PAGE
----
From endorsing Brazil’s military regime to fashioning himself as the Brazilian Donald Trump, Brazilian presidential candidate Jair Bolsonaro has a flair for generating controversy. According to a report from Reuters, Bolsonaro is considering the relaxation of Brazil’s strict gun laws. For a country besieged by street violence, Bolsonaro’s proposal is a breath of fresh air.
Brazil features some of the most violent cities on the planet. According to a recent ranking from the Citizen’s Council for Public Security and Criminal Justice (CCSPJP), 19 of these cities are located in Brazil. With a rate of 30.8 homicides per 100,000 people in 2017, Brazil is one of the most violent countries in Latin America.
Organized crime and feuds between rival gangs have contributed to the alarming levels of violence throughout the country. But criminal elements are not alone in this violence equation. Heavy-handed security measures have also played a role in Brazil’s ever-rising homicide rates.
Traditionally a function of individual states, Brazilian armed forces recently took control of public security in Rio de Janeiro. Current president Michel Temer rationalized this extreme measure arguing that “circumstances demand it.”
The country already enjoys notoriety for its infamous favelas (slums) that are rife with gang violence. As a result, military and well-armed security forces have been deployed on numerous occasions to quell violence. So far, the war-like struggle between gangs and security forces has produced a significant body count.
According to figures from Gunpolicy.org, Brazil had approximately 45,000 firearms homicides in 2014 alone. Even with a tough government response, there appears to be no end in sight to Brazil’s crime problems.
International concern about Brazil’s levels of violence is warranted. However, experts tend to provide conventional solutions to Brazil’s ongoing crime problems such as more “efficient” policing and anti-corruption task forces. These “common sense” proposals, while reasonable, involve more government intrusion in peoples’ lives and do not strike at the root of Brazil’s problems.
It’s no secret Brazil has a lousy law enforcement infrastructure that fails to protect its people. Jair Bolsonaro himself was the victim of a highly publicized stabbing attack on the campaign trail. But such incidents aren’t just limited to the political class. Millions of Brazilians living in urban areas throughout the country must cope with the daily threat of violent crimes.
In an interview with the Council on Foreign Relations, gun researcher John Lott revealed how the average police response time is more than an hour in the poorest areas of Brazil; an unreliable response time for a country that so desperately needs public order. This takes the adage of “when seconds count, the police are just minutes way” to another level.
Questionable policing is only the tip of the iceberg. Brazil’s gun control laws are problematic for a country suffering a widespread crime epidemic. In the same interview with CFR, Lott adds another overlooked fact about Brazil’s gun control experience: “Between 1992 and 2002, it passed a total of eighteen gun-control regulations and laws. I think this is just a continuation of the trend.”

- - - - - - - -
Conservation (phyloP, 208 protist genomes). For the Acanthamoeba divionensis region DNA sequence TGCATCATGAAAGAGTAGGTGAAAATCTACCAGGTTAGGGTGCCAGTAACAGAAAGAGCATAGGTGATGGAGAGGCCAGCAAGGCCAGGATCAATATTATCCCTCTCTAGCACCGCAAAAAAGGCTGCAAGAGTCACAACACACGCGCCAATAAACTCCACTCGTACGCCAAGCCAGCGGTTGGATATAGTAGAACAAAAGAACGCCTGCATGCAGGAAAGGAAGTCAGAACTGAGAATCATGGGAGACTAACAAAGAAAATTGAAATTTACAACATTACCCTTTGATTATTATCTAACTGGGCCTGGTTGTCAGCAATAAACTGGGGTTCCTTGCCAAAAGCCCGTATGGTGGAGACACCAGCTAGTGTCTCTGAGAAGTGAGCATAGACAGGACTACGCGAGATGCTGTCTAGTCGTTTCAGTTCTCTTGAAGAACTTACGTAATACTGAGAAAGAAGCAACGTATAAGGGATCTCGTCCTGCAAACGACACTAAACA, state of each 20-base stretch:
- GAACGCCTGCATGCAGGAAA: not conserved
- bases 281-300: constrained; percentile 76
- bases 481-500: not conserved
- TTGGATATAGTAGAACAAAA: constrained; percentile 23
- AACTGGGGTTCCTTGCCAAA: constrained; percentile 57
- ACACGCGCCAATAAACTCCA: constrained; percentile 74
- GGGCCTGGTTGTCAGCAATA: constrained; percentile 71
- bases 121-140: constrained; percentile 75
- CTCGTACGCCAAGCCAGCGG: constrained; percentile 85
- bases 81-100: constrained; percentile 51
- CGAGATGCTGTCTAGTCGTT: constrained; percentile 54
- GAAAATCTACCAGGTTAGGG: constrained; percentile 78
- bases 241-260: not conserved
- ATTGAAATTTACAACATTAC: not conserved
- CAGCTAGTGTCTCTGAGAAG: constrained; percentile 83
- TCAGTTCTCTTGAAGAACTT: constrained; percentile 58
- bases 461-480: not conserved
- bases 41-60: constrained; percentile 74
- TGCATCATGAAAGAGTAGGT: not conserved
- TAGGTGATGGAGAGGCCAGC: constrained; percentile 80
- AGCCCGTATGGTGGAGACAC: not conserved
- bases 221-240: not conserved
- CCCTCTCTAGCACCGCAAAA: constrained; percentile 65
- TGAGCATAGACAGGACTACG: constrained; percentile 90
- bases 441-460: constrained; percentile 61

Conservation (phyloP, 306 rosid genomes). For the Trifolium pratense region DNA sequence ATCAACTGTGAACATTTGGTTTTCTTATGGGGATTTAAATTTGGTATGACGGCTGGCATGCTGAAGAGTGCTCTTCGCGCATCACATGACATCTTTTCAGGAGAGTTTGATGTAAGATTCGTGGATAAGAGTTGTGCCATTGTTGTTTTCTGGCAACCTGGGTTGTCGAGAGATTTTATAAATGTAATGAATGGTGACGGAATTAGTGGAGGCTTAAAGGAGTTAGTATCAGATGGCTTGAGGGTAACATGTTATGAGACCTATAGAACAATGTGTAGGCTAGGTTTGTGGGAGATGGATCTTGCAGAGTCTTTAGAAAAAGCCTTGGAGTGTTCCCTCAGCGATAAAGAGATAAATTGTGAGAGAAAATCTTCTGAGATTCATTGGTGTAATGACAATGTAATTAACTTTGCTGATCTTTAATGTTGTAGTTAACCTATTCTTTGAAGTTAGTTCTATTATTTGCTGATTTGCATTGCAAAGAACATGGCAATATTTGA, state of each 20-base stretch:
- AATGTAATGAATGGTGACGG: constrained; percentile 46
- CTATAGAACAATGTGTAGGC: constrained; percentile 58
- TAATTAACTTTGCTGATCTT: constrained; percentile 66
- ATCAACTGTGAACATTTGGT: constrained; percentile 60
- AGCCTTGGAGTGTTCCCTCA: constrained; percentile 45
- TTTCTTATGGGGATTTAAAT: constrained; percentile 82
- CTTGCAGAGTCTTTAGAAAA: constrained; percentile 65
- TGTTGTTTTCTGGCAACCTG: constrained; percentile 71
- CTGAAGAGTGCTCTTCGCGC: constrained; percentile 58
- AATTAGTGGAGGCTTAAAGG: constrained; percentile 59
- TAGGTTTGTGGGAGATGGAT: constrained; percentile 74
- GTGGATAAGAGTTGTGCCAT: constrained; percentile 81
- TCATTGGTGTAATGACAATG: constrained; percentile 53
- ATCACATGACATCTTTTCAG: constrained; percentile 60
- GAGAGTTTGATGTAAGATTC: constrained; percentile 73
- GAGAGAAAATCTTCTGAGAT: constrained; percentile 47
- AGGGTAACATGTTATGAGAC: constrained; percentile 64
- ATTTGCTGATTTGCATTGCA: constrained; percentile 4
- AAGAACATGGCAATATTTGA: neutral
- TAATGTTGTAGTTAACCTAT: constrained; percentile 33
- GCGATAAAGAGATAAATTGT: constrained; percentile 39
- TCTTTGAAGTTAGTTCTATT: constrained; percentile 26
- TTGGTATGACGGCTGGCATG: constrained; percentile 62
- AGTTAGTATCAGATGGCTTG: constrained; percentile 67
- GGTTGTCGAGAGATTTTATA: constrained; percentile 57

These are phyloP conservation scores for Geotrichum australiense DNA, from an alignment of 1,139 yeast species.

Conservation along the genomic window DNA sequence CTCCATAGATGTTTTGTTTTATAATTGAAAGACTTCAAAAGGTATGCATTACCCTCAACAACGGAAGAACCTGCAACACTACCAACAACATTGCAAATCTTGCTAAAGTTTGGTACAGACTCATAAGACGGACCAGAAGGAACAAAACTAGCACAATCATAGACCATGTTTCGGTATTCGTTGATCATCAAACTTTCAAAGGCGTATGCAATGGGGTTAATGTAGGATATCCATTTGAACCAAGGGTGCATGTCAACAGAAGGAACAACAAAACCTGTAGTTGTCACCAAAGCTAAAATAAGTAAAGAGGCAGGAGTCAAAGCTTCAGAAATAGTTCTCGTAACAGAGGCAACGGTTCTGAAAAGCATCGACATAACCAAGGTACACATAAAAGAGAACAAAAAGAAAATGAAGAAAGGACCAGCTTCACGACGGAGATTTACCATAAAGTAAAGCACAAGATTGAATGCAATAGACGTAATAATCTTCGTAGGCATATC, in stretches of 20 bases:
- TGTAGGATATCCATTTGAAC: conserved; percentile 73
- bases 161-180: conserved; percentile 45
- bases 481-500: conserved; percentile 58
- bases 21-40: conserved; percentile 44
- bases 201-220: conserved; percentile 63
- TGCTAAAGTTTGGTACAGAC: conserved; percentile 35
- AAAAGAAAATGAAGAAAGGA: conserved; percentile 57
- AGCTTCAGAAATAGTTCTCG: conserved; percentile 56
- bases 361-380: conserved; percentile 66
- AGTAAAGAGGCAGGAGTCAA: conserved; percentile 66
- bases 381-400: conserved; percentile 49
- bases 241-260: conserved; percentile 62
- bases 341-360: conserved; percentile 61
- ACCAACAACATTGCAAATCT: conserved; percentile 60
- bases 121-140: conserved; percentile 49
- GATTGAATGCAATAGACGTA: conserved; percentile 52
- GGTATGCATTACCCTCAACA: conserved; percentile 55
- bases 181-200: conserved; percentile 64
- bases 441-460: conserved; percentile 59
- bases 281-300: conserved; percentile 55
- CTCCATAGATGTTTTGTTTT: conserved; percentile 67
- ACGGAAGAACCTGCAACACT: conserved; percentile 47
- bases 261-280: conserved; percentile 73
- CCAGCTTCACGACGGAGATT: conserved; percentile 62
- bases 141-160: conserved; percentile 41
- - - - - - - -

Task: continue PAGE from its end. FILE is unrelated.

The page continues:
Despite numerous gun control regulations already on the books, crime has continued to rise. For a law-abiding Brazilian, getting a gun is no walk in the park. They must comply with the following requirements:
1. Be 25 years of age
2. Hold a license
3. Pay registration fees
4. Go through extensive background checks
Thanks to these regulatory hoops, only 3.5% of the Brazilian population legally owned firearms prior to 2004. In sum, Brazil’s current gun control status quo treats gun ownership more like a regulated privilege rather than a right that the masses are free to exercise.
Thankfully, Bolsonaro has not been alone in his advocacy for reforming guns laws. Organizations like the Viva Brazil Movement have taken up the mantle of expanding gun rights in the crime-ridden country. The Viva Brazil Movement came to the spotlight in 2005 when they played an integral role in defeating a referendum that would have banned firearms in Brazil.
Since their victory, the Viva Brazil Movement has continued its push to expand gun rights in Brazil. And now they might get a major political break.
Tense as ever, Brazil’s political climate has taken a sharp turn for the worse since it hosted the World Cup in 2014. Since news of several corruption scandals taking place during the World Cup surfaced, serve political dominoes have fallen.
If passed, gun reform would bring much needed sanity to Brazil’s political scene. Brazilian citizens would then have a tool of empowerment in times where corruption and violence are the order of the day.
Win or lose, Bolsonaro has at least opened up the conversation on a historically taboo topic in Latin American politics. If Brazil is able to move in a pro-gun direction, it will serve as a beacon of hope for a Latin American region that is wedded to gun control.